If you are looking for an answer to the question What is Artificial Intelligence? and you only have a minute, then here's the definition the Association for the Advancement of Artificial Intelligence offers on its home page: "the scientific understanding of the mechanisms underlying thought and intelligent behavior and their embodiment in machines."
However, if you are fortunate enough to have more than a minute, then please get ready to embark upon an exciting journey exploring AI (but beware, it could last a lifetime) …
Yanco, Holly A., Balch, Tucker
Karlgren, Jussi, Kanerva, Pentti, Gamback, Bjorn, Forbus, Kenneth D., Tumer, Kagan, Stone, Peter, Goebel, Kai, Sukhatme, Gaurav S., Balch, Tucker, Fischer, Bernd, Smith, Doug, Harabagiu, Sanda, Chaudri, Vinay, Barley, Mike, Guesgen, Hans, Stahovich, Thomas, Davis, Randall, Landay, James
The Association for the Advancement of Artificial Intelligence, in cooperation with Stanford University's Department of Computer Science, presented the 2002 Spring Symposium Series, held Monday through Wednesday, 25 to 27 March 2002, at Stanford University. The nine symposia were entitled (1) Acquiring (and Using) Linguistic (and World) Knowledge for Information Access; (2) Artificial Intelligence and Interactive Entertainment; (3) Collaborative Learning Agents; (4) Information Refinement and Revision for Decision Making: Modeling for Diagnostics, Prognostics, and Prediction; (5) Intelligent Distributed and Embedded Systems; (6) Logic-Based Program Synthesis: State of the Art and Future Trends; (7) Mining Answers from Texts and Knowledge Bases; (8) Safe Learning Agents; and (9) Sketch Understanding.
Balch, Tucker, Yanco, Holly
Summer 2001 marked the tenth AAAI Mobile Robot Competition and Exhibition. A decade of contests and exhibitions have inspired innovation and research in AI robotics. We also reflect on how the contest has served as an arena for important debates in the AI and robotics communities. The article closes with a speculative look forward to the next decade of AAAI robot competitions.
Veloso, Manuela M., Balch, Tucker, Stone, Peter, Kitano, Hiroaki, Yamasaki, Fuminori, Endo, Ken, Asada, Minoru, Jamzad, M., Sadjad, B. S., Mirrokni, V. S., Kazemi, M., Chitsaz, H., Heydarnoori, A., Hajiaghai, M. T., Chiniforooshan, E.
Stone, Peter, Asada, Minoru, Balch, Tucker, D'Andrea, Raffaelo, Fujita, Masahiro, Hengst, Bernhard, Kraetzschmar, Gerhard, Lima, Pedro, Lau, Nuno, Lund, Henrik, Polani, Daniel, Scerri, Paul, Tadokoro, Satoshi, Weigel, Thilo, Wyeth, Gordon
The Fourth Robotic Soccer World Championships (RoboCup-2000) was held from 27 August to 3 September 2000 at the Melbourne Exhibition Center in Melbourne, Australia. RoboCup-2000 showed dramatic improvement over past years in each of the existing robotic soccer leagues (legged, small size, mid size, and simulation) and introduced RoboCup Jr. competitions and RoboCup Rescue and Humanoid demonstration events. The RoboCup Workshop, held in conjunction with the championships, provided a forum for the exchange of ideas and experiences among the different leagues. This article summarizes the advances seen at RoboCup-2000, including reports from the championship teams and overviews of all the RoboCup events.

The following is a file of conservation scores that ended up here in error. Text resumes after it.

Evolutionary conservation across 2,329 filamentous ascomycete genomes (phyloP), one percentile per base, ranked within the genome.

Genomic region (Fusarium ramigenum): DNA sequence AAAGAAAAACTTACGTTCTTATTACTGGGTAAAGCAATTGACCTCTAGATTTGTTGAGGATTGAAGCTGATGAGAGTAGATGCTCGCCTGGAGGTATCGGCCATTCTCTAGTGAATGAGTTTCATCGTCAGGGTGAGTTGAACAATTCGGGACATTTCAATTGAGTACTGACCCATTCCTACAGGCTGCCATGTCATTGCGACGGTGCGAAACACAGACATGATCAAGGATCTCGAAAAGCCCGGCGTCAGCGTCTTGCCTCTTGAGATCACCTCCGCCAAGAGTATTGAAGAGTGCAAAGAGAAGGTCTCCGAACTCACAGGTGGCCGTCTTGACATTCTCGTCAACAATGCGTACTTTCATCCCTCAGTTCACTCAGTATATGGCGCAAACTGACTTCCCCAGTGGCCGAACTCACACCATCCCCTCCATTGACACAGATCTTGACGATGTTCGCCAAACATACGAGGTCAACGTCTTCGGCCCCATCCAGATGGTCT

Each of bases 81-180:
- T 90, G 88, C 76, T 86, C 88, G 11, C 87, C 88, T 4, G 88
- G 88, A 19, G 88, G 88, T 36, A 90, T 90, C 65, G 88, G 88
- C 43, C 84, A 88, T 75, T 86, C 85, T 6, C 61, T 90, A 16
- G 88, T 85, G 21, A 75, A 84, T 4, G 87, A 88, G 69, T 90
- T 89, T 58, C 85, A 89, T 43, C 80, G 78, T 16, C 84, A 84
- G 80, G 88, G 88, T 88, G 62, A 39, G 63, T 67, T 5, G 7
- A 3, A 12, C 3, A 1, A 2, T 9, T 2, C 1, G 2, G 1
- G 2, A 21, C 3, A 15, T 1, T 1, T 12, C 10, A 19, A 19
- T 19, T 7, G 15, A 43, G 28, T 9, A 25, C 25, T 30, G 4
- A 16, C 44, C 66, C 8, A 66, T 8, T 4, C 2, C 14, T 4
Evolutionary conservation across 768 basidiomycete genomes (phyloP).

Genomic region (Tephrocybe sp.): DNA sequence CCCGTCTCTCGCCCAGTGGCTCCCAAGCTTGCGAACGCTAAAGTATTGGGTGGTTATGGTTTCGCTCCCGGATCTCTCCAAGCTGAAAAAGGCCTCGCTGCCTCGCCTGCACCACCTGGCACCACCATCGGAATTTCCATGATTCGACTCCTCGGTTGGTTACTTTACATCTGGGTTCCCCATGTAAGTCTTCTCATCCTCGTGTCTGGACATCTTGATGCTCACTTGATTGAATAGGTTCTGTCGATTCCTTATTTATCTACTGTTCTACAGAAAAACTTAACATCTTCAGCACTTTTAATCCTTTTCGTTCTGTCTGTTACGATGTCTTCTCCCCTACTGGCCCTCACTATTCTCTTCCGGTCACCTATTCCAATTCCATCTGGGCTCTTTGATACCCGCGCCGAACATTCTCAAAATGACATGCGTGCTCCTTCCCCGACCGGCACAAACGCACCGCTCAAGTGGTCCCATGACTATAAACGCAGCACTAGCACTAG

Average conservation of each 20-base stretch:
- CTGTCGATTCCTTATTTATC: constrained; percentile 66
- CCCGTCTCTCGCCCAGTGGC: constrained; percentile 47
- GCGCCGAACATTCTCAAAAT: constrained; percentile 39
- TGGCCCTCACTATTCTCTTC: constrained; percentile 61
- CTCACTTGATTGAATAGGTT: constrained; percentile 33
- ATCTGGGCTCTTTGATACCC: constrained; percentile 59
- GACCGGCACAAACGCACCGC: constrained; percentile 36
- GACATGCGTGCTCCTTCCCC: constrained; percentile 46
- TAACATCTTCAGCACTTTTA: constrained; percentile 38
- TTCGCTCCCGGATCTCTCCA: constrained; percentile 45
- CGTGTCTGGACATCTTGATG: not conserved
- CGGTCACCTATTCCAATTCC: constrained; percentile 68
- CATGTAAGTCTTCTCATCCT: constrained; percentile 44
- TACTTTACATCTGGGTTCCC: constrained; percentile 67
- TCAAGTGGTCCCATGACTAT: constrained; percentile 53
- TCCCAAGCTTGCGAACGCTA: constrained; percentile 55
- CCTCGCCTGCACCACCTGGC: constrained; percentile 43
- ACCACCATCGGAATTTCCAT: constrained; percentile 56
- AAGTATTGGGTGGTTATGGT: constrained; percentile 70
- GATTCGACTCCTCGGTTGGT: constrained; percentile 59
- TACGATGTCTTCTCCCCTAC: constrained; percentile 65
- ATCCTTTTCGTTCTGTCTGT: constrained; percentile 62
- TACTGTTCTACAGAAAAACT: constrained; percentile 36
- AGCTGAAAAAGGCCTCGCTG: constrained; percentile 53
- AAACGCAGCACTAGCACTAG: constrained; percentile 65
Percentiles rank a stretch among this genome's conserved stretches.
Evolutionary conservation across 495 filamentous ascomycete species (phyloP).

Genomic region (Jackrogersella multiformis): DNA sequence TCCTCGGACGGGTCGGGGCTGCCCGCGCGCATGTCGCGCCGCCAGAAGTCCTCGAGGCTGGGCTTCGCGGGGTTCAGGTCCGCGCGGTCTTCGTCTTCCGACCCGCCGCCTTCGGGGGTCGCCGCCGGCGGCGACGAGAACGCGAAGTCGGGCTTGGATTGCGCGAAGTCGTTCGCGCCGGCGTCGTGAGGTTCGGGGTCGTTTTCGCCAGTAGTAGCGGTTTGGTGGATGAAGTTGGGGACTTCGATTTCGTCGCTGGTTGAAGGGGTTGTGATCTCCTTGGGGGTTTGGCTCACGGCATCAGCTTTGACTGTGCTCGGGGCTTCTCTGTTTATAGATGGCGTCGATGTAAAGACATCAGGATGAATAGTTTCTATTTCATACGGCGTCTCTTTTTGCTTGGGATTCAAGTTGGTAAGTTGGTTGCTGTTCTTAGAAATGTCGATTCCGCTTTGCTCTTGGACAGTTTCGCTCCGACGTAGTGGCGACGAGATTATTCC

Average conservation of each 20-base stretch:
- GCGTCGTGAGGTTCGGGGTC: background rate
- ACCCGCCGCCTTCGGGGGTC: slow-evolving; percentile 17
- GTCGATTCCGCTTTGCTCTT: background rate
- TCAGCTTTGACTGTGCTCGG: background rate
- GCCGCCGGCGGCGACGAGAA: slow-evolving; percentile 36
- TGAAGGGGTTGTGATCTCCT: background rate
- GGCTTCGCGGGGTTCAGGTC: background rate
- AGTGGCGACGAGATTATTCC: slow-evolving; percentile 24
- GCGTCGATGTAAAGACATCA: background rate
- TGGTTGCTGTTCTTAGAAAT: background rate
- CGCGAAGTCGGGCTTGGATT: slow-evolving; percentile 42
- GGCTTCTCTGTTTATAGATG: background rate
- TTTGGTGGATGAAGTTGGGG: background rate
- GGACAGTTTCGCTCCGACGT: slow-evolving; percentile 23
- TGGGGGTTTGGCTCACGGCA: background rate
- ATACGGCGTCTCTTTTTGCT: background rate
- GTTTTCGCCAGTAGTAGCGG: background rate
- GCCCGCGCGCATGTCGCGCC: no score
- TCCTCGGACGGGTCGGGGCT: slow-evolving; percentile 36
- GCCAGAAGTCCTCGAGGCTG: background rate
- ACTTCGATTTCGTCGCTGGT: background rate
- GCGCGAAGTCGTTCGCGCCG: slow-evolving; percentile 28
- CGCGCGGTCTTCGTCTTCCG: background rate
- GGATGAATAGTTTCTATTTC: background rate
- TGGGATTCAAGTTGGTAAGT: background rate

The Eighth Annual Mobile Robot Competition and Exhibition was held as part of the Sixteenth National Conference on Artificial Intelligence in Orlando, Florida, 18 to 22 July. The goals of these robot events are to foster the sharing of research and technology, allow research groups to showcase their achievements, encourage students to enter robotics and AI fields at both the undergraduate and graduate level, and increase awareness of the field. The 1999 events included two robot contests; a new, long-term robot challenge; an exhibition; and a National Botball Championship for high school teams sponsored by the KISS Institute. Each of these events is described in detail in this article.
Haigh, Karen Zita, Balch, Tucker
The robot exhibition had a very successful 1998. The exhibition also included a published video proceedings for the first time. From a mechanical point of view, indoor wheeled robots were, as usual, the most common form of robot, but the exhibit also featured several outdoor wheeled robots, several legged robots, two humanoids, a snake, and a plant. From a software perspective, the exhibit featured general-purpose robot-control software, vision, teleoperation, language learning, teamwork and expression of emotion.
The Georgia Institute of Technology won the Office Cleanup event at the 1994 AAAI Robot Competition and Exhibition with a multirobot cooperating team. This article describes the design and implementation of these reactive trash-collecting robots, including details of multiagent cooperation, color vision for the detection of perceptual object classes, temporal sequencing of behaviors for task completion, and a language for specifying motor schema-based robot behaviors.